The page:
How to Beat Ageism When Job Hunting

January 22, 2020
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This article is for all of my lovely midlife job hunters. 

It’s also for you if you’re under 45 and looking to change jobs or up-level your career in other ways. And, as a person “of a certain age” myself, this topic is very near and dear to my heart. 

A few years back, I found myself suddenly laid off in my mid-forties and had to learn how I could position myself in the marketplace and create a demand for what I had to offer as a “seasoned” professional. 

I used this “seasoned professional” term on purpose here because it’s definitely not the term you want to use to describe yourself when it comes to looking for a new role! 

Job search in midlife is actually quite similar to any other time when you know how to do it right and when you also know what not to do such as using the term “seasoned”. 

Let’s first talk about a very important mindset shift that will be needed if this is you… 

If the chatter in your brain goes anything like “no one is going to want to hire me as an older seasoned worker that costs more money than someone younger and more energetic”, then you absolutely need to get a hold of those thoughts and choose more effective ones – on purpose. 

If this is you, I suggest that you flip the entire script to something like this: 

“I’m going to do my very best to learn how I can use my age to my advantage in my career and/or job search moving forward.”

While you can’t control if someone will discriminate against you because of your age (even though there are laws against it), you can control how you think, feel and behave around the situation. 

And that in itself can create completely different results in your career. 

1- Make sure your documents make you look "current"

 Your “documents” include your resume, your cover letters and your LinkedIn profile.  

This tip applies to anyone at any age. 
 
You will judged (rightly or wrongly) by how you look on paper so you might as well make sure you make a fresh and compelling first impression, on paper and online. 
 
In addition to your resume, you want to ensure your cover letters and your LinkedIn profile are written in such a way that positions you as the solution to your ideal role and employer’s challenges. 
 
That basically takes the age factor out of the equation. 
 
If you can demonstrate that you can get them results in an effective way, age will not likely come in as an issue at all.

2- Become a mind reader

Tapping into a prospective employer’s mind is a hack akin to being a mind reader. 

It can make a huge difference in positioning yourself as the best candidate for the role.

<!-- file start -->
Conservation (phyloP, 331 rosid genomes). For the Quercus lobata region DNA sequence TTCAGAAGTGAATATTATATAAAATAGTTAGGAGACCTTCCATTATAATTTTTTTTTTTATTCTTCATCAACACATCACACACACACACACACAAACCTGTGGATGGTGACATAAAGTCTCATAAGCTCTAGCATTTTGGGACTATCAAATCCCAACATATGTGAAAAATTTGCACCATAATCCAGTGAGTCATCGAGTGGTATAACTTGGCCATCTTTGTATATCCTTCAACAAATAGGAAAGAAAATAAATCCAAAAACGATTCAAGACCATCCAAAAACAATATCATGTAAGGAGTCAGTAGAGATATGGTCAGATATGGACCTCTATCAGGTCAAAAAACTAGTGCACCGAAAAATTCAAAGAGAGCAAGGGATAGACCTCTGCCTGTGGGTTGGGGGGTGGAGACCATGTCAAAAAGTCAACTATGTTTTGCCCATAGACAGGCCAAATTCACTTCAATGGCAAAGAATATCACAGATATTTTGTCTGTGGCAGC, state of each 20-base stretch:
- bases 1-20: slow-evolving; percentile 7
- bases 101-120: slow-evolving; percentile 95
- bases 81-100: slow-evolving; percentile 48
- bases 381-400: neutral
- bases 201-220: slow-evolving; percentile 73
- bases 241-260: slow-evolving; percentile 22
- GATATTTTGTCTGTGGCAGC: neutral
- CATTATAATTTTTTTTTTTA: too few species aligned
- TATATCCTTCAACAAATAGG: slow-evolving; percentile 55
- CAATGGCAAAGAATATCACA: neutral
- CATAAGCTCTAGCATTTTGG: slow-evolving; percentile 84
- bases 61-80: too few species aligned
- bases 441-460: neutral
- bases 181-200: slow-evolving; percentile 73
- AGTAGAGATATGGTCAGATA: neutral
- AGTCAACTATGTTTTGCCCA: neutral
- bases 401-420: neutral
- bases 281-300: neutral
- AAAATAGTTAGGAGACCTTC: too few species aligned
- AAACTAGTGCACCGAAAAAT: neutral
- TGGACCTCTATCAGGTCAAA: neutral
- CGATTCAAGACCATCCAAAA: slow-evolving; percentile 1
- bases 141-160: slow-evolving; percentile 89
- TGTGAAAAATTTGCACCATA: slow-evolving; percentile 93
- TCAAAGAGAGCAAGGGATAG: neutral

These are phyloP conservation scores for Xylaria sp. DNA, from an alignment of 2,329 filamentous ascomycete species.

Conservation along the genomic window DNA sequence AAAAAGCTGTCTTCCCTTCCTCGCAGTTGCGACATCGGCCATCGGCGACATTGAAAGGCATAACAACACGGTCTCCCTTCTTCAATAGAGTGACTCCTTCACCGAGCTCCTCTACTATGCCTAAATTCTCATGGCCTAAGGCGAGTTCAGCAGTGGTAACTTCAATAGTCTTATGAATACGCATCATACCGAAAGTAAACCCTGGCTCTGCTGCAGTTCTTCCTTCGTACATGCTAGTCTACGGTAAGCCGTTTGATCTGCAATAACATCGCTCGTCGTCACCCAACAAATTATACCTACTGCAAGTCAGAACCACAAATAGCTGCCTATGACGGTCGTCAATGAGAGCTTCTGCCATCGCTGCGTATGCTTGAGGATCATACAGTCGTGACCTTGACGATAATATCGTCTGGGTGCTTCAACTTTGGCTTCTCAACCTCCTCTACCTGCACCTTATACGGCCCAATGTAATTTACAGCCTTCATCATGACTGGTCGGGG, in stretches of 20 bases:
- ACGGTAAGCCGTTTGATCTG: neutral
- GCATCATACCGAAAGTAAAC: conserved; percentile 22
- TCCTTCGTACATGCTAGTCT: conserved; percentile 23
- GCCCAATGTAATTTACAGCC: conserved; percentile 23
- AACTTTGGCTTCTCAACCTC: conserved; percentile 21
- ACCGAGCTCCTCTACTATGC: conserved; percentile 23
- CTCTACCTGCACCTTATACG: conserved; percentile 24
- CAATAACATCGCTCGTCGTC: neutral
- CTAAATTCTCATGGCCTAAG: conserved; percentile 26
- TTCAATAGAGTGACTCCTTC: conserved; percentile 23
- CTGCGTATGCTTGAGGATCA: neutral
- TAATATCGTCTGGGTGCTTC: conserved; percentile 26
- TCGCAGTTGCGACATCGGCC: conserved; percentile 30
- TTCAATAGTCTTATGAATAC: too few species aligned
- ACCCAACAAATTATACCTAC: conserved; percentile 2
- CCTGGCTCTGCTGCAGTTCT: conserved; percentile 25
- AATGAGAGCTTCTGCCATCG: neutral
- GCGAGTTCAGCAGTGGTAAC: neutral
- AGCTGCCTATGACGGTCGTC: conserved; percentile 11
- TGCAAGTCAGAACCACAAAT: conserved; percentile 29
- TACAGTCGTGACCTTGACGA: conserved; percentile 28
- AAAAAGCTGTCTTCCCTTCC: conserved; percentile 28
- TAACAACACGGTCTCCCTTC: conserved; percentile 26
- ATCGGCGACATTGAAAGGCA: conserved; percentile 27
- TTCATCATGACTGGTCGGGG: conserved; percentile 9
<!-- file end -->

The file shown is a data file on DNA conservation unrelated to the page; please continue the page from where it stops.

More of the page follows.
This is where age can be so helpful because you have way more experience and knowledge of the workplace than your younger counterparts. 

That can give you insights that they will miss and you can use them to your advantage. 

Part of doing this starts before you’re even in an interview situation. 

Here’s what I mean: most likely you will have a job description available to review for a potential role you’re thinking of pursuing. Reading between the lines of that job description can give you valuable clues to an employer’s specific and top pain points. 

When you identify those pain points, and when you use them as part of your cover letter and elements you emphasize in your resume, you’re more likely to get to the interview stage. 

During the interview, you can use this information to your advantage and probe even deeper into the problems they are looking to solve with the role. Then, you can expertly position yourself as THE SOLUTION to these problems! 

This not only makes it more likely for you to get the job offer but it will also help you secure a higher compensation package as well

3- Use your age as an advantage

I’m sure you’ve heard many quotes around the concept turning your weaknesses into strengths… but what if what you thought was a weakness (such as your age) is actually a strength in disguise? 

What if because of your age, you can be MORE ATTRACTIVE to employers? 

So many people automatically assume that their age is going to be a hurdle, a weakness to overcome. 

What if that was wrong? 

What if there were employers out there who value your age that they have come to equal with things like: stability, emotional maturity, no drama, high level skills, valuable experience, flexibility…. 

Remember my lay off story above? I found that there were several employers that actually seemed to prefer to hire people with more experience i.e. “older”. They wanted to hire people that could hit the ground running. That would require little to no training at all. That would be able to contribute to the company results and the culture from day 1. 

Those employers exist and it’s on you to find them, and then make sure you market yourself to them in the right way as outlined in tips # 1 and # 2.

What's next?

If you’re serious about your career goals in midlife and you’re not getting the traction you want, they we need to chat! 

As a midlife woman myself, I have been in your shoes, and, managed to get multiple, attractive 6-figure job offers for myself, in midlife.  I know exactly what it takes and how to help you reach your goals.

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